This is largely a matter of taste, but I think Hardy is a pretty decent stand-up. (Steel is ok, but far better as a writer). They're both funnier than Ben Elton, but that's not saying much. As left wing comedians go, I don't think either are as funny as Rob Newman or Mark Thomas, who both understand the importance of a clever punchline.

On Iraq, sure. Nobody said that every grassroots uprising was going to succeed. But I'd still argue that, certainly in the long-term, they have far better chance of achieving real change then imposing regime change from above.

Besides, the 1991 uprising was partly crushed because of the actions of the coalition in Iraq. Specifically, the carpet bombing of Iraqi deserters on the road to Basra (despite those deserters posing absolutely no threat to either allied troops or the stated purpose of 'liberating' Kuwait) killed a large number of troops that were highly likely to join the Southern uprising. That, alone, suggests that genuine revolution was absolutely not what the Western ruling classes wanted in Iraq. Also consider that the allied troops stopped short of Basra, giving the Republican Guard the opportunity to crush the northern uprising. And the fact that, in the ceasefire negotiations, while all fixed-wing aircraft were grounded, the allies agreed that helicopters (which have far more use in counter-insurgence activity than in military conflict) could still be flown by Iraq.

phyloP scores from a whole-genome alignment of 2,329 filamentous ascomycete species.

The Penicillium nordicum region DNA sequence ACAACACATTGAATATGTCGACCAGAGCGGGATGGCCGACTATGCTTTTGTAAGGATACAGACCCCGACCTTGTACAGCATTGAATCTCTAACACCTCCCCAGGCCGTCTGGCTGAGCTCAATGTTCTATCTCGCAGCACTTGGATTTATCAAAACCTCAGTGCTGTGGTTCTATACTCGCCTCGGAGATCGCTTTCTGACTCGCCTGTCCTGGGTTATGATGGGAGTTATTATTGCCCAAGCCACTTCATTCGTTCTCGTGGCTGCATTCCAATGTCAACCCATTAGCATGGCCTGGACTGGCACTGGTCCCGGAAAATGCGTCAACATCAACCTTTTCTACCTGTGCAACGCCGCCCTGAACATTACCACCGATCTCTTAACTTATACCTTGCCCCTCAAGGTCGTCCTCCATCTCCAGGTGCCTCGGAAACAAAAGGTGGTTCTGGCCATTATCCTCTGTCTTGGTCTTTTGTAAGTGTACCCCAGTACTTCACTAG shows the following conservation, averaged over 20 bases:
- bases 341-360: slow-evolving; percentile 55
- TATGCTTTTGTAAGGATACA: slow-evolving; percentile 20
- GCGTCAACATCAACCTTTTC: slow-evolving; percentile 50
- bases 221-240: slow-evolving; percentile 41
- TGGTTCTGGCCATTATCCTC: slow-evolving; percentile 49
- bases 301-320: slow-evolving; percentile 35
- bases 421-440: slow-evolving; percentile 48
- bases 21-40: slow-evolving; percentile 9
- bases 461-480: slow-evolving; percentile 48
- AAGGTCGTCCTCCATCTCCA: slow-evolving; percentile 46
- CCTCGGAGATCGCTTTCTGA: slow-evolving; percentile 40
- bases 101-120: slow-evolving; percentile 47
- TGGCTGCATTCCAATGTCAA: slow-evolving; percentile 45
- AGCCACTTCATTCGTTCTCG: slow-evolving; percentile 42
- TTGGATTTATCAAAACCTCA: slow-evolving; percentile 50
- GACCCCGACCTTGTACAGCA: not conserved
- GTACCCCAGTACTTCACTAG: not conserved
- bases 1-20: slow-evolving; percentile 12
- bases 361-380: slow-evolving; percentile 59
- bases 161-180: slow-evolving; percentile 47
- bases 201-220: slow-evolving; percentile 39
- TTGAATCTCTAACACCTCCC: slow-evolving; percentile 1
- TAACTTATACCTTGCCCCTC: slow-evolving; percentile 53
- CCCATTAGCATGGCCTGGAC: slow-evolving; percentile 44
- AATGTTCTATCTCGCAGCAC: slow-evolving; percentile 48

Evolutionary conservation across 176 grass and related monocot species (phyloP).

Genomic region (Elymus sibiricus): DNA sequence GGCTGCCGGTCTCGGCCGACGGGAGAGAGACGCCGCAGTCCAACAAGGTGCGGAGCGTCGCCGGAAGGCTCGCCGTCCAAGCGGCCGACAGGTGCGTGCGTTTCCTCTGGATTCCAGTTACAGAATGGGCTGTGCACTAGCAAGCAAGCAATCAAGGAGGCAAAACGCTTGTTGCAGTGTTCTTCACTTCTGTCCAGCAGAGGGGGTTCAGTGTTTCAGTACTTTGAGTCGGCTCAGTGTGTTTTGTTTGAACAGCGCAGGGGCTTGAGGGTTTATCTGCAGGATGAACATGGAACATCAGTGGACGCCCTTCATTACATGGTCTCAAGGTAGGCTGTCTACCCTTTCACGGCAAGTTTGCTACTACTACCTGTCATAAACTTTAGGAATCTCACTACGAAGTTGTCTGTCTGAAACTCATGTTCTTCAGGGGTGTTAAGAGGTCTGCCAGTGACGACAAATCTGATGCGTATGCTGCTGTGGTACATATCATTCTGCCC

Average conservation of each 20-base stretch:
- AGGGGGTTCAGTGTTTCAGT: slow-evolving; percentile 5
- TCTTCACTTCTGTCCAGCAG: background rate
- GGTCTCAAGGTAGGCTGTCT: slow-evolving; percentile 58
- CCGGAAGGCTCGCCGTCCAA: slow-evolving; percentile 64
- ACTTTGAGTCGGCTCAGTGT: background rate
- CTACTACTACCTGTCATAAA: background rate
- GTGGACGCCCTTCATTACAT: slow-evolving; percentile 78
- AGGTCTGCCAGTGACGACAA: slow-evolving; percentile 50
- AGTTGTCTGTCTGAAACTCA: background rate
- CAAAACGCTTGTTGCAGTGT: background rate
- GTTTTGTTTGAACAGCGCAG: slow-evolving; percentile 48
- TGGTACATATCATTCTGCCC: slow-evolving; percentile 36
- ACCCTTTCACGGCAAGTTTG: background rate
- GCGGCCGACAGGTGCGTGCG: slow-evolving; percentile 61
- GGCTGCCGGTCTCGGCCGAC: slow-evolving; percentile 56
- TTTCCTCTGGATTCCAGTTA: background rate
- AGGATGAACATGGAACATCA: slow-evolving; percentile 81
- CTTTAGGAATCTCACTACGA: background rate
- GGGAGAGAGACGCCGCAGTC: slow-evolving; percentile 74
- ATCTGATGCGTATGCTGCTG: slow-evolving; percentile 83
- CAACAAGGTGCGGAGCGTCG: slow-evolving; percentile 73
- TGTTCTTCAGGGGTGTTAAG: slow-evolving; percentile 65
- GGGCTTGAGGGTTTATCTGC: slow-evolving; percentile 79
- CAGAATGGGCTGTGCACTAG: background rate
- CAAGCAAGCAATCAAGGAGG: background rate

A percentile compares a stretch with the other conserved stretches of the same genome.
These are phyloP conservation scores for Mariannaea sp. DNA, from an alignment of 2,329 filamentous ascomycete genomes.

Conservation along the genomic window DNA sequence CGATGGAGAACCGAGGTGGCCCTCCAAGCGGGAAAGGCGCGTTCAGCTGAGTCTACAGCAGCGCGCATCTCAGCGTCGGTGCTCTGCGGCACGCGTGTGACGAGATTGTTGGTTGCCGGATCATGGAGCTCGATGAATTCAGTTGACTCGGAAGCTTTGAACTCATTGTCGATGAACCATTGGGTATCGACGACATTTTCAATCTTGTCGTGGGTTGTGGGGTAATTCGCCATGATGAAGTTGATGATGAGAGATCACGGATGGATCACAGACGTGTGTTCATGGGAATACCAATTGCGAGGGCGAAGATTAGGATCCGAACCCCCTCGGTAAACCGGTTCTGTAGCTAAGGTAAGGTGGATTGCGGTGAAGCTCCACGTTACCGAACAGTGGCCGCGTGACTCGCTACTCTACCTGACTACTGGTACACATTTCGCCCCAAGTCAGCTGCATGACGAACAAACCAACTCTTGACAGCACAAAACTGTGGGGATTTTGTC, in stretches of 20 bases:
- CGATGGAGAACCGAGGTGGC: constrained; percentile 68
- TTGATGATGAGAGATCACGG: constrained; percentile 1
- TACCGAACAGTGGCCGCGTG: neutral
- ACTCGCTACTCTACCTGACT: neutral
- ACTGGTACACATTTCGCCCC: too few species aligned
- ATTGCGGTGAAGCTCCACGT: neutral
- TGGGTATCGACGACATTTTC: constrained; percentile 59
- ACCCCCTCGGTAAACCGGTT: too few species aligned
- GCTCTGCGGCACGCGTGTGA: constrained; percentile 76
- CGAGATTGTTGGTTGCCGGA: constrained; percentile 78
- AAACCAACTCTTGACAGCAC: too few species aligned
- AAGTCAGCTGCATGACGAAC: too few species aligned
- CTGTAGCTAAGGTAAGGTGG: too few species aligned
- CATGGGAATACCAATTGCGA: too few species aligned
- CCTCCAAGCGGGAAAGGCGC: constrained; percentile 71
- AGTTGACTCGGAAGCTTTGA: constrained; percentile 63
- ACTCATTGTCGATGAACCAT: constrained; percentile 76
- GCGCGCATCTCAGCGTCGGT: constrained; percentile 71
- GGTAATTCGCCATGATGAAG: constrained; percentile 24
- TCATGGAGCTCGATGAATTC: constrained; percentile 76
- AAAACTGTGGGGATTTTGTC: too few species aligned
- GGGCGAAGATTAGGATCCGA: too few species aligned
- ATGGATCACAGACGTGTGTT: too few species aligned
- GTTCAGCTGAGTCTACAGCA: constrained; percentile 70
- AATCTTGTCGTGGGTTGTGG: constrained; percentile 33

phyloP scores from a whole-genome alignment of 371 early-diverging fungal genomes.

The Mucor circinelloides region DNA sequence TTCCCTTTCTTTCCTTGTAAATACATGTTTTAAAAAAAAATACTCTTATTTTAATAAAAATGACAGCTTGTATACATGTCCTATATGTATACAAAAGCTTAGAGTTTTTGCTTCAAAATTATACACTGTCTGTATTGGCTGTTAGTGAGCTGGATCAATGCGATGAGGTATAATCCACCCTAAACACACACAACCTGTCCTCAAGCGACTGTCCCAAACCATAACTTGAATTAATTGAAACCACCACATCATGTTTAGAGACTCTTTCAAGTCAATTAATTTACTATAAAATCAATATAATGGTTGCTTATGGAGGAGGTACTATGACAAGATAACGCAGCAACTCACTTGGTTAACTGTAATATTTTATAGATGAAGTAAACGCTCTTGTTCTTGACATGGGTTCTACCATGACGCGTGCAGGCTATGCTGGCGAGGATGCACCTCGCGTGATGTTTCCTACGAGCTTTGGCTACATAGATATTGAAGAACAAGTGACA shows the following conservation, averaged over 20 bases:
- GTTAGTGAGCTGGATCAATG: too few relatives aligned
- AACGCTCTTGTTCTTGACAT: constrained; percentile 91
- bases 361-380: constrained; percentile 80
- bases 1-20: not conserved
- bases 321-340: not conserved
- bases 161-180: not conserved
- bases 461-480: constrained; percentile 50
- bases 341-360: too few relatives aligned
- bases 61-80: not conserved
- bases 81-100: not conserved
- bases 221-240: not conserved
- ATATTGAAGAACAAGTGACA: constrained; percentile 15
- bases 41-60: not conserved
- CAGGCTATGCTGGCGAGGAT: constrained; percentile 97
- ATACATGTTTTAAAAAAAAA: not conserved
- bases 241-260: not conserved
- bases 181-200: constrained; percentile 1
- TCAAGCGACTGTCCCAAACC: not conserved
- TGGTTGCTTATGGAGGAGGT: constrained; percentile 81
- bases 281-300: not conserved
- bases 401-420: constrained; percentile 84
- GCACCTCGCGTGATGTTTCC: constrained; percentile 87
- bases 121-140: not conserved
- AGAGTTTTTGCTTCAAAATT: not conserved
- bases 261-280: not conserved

And yet we're expected to believe that the later war on Iraq was done out of benevolent motivations?

There's also the question of why, if the later war was a war of liberation, it didn't inspire any opposition to dictators in the middle east, unlike the Egypt uprising.

kellie said...

WS, your argument seems a little wobbly. The 1991 uprising didn't succeed, and further grassroots uprisings in Iraq might not have succeeded, but you still think they would have had "far better chance of achieving real change then imposing regime change from above." But the invasion, whatever motives one ascribes to it, HAS achieved real change, however imperfect.

So we're still left with a successful though dreadfully under-resourced invasion, versus a failed uprising in the south, with the US and UK culpable due to the limits they put on military action at the time.

Also, we shouldn't forget, a successful armed uprising in the Kurdish north following massive loss of life, and only secure under the protection of US and UK military action.